• created new, more granular tourism data that are available more frequently and include comparable measures of expenditures, gross domestic product and employment; for example, the National Travel Survey was expanded from 6 to 13 airports and, in collaboration with Destination Canada, payment data were integrated with survey data to improve visitor spending estimates at the sub-provincial level
  • partnered with each territory to produce harmonized, pan-territorial data on both domestic and international travellers to create quarterly tourism indicators for the North
  • expanded national and provincial Monthly Survey of Manufacturing data to include 12 census metropolitan areas.

Statistics Canada also participated in unique collaborative efforts with global implications related to the environment. For instance, in collaboration with Employment and Social Development Canada, the agency conducted extensive consultations with other federal departments and organizations to identify Canadian indicators for the Sustainable Development Goals.

Through the agency's leadership role in the development of, and commitment to, global indicators supporting the 2030 Agenda, Statistics Canada published additional indicators, more granular data and new visualizations on the Sustainable Development Goals Hub. The agency also worked with other departments, organizations and subject-matter experts to identify the best data sources for the 60 indicators in the Canadian Indicator Framework and to develop disaggregated data for vulnerable populations.

Using leading-edge methods

As part of the agency's mission to continue to provide trusted insight to Canadians, Statistics Canada strives to find ways to increase access to new and untapped data. The agency is also increasing its use of administrative data, modelling and new leading-edge methodologies to increase data capacity and reduce the response burden on Canadians. This includes the development of the agency's Necessity and Proportionality Framework, which aims to balance society's data needs with the protection of Canadians' privacy.

An increased focus on innovation with data science

Data science enables the integration and efficient use of big and unstructured data sources to create new, high-quality, relevant and easily accessible products. New approaches that integrate data (e.g., from text, satellites, large digital data sources and big data) have been used by Statistics Canada to address evolving expectations in a constantly adapting manner.

For example, electronic scanner databases with sales and product information are now available from major retailers. Statistics Canada uses machine learning to classify all the product descriptions in the scanner data, and then obtains aggregate sales data for each area. This approach has resulted in a high degree of automation and accurate, detailed retail data. It also reduces the response burden for major retailers. The data and machine learning models for the first retailer are now being used in the Retail Commodity Survey and the Monthly Retail Trade Survey, with the other retailers to follow. This approach will also be used for other surveys.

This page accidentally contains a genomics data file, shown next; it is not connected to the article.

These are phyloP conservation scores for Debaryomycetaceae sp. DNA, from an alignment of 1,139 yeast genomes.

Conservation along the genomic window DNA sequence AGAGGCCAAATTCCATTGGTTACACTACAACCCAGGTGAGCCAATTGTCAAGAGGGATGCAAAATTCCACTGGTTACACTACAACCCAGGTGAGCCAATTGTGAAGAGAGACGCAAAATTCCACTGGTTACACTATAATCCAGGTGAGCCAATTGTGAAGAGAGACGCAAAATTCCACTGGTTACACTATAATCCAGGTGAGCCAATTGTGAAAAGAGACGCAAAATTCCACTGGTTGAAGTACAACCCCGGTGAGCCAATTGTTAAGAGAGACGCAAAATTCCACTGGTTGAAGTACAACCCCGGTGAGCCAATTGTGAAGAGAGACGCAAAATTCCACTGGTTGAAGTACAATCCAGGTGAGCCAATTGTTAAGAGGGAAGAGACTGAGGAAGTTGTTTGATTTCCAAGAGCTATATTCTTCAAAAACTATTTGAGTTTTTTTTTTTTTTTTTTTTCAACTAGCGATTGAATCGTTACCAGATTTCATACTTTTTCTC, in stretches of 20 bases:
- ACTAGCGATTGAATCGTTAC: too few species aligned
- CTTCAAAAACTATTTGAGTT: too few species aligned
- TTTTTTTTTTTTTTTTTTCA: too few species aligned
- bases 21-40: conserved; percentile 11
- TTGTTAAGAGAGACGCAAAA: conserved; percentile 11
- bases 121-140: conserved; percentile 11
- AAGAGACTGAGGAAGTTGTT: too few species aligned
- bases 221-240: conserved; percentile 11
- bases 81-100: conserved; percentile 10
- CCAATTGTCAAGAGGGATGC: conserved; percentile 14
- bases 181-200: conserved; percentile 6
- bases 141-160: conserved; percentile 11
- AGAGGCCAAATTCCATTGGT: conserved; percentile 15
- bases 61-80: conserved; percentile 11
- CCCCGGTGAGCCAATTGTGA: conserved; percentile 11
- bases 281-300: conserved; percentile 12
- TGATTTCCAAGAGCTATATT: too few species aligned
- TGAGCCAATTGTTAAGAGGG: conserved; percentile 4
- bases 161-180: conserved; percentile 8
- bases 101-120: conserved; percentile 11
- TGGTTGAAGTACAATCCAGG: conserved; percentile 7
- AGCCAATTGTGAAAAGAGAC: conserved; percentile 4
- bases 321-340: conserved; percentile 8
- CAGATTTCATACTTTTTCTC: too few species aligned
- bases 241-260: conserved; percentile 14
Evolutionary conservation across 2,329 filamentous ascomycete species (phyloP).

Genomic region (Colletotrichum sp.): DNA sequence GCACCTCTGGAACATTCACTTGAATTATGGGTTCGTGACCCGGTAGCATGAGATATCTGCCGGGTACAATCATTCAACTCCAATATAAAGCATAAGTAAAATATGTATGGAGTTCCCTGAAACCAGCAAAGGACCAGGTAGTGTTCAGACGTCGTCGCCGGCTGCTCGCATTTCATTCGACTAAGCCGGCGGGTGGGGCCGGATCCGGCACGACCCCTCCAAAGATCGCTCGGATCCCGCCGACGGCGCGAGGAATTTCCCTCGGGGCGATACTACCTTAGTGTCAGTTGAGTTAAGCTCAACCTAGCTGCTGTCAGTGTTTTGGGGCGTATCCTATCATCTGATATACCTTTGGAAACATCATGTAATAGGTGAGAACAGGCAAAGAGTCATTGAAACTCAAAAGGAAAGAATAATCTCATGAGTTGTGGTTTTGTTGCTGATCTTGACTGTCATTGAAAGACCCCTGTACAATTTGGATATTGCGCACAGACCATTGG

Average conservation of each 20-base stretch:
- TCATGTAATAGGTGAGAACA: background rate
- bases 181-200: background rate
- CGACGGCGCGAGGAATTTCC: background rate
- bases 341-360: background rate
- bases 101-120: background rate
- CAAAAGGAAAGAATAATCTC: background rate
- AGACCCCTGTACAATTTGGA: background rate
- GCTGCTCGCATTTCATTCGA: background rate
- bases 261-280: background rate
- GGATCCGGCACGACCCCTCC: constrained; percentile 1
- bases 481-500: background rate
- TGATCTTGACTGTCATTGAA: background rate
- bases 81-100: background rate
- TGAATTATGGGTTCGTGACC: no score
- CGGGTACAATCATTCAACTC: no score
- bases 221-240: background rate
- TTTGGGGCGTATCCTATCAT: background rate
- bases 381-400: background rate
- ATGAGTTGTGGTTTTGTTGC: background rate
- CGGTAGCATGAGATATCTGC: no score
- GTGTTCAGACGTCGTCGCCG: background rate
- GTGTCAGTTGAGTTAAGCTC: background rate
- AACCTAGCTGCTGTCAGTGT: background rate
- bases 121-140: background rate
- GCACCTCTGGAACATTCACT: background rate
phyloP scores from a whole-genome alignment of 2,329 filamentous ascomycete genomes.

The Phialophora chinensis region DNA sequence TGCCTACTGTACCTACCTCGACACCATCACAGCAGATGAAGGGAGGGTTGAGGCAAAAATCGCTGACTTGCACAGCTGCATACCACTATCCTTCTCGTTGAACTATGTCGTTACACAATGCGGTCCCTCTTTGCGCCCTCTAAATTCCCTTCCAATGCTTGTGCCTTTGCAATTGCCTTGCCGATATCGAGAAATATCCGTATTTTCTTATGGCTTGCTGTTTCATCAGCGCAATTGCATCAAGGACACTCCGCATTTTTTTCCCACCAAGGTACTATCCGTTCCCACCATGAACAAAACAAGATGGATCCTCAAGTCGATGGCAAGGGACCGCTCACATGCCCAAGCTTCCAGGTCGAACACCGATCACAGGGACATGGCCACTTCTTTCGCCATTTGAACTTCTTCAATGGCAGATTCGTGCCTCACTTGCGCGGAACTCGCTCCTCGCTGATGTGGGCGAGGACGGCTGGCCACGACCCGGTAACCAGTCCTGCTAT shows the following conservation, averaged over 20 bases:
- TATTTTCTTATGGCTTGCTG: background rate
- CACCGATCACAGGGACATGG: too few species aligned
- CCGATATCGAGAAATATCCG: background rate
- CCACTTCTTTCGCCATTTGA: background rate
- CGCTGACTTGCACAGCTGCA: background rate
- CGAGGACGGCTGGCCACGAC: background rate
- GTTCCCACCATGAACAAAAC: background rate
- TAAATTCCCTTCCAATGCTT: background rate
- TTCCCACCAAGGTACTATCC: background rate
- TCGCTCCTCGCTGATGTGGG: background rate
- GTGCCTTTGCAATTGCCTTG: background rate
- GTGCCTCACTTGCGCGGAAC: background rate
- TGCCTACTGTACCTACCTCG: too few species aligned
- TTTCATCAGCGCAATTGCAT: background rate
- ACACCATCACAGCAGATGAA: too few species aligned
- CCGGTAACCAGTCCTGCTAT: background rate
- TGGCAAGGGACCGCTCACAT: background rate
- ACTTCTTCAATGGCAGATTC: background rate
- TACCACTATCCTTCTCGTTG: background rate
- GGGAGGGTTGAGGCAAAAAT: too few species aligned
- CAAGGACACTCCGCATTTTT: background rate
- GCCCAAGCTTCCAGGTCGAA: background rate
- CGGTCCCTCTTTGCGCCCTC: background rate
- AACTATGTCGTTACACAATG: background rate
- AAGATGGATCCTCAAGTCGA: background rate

Addressing the opioid crisis in Canada

During 2019–20, in response to a clear data need and with the help of collaborative activities and partnerships, Statistics Canada developed innovative research efforts on opioids.

In June 2019, the City of Surrey Opioid Summit: From Data to Action hosted 60 experts, and Statistics Canada data insights fuelled the discussion. The opioids work undertaken by Statistics Canada highlights the agency's ongoing commitment in support of all levels of government to address the most significant challenges currently facing Canadian communities. Statistics Canada securely and privately gathered data from across various social domains to provide an unprecedented lens for delivering meaningful insights to Canadians on the opioid crisis to inform responses by program and policy makers. Health Canada also provided Statistics Canada with additional funding to expand the Surrey project to the whole of British Columbia, and selected jurisdictions in Alberta and Ontario.

The agency launched a project with Ryerson University to determine the possibility of using machine learning to identify specific causes of death (e.g., opioid-related deaths, cycling-related deaths) recorded in the Canadian Coroner and Medical Examiner Database (CCMED). The CCMED is a unique source of information on preventable deaths, including opioid and other drug overdoses. In addition to the demographic information on the decedent, the CCMED contains information on the circumstances surrounding the death, and detailed narratives on each death investigated by coroners and medical examiners. These narratives provide a rich source of contextual information on the circumstances of a death.

The agency also analyzed the impact of the opioid crisis on life expectancy rates in Canada. Canada has experienced and continues to experience a serious opioid overdose crisis. The impact of the crisis on the Canadian population can be measured in different ways. Life expectancy is one of the most general measures of overall population health, reflecting the number of years a person would be expected to live based on the rates of death in a population in a given year. From 2016 to 2017, for the first time in over four decades, life expectancy at birth did not increase for either males or females. This trend was largely attributable to the opioid crisis.

The innovative linkages combining information on opioid use and socioeconomic data were used to create analytical products, including a profile of opioid users and trajectory analysis to identify events leading to an opioid event. A feasibility study was conducted to identify data sources available to study the impacts of other harmful drugs (e.g., methamphetamine).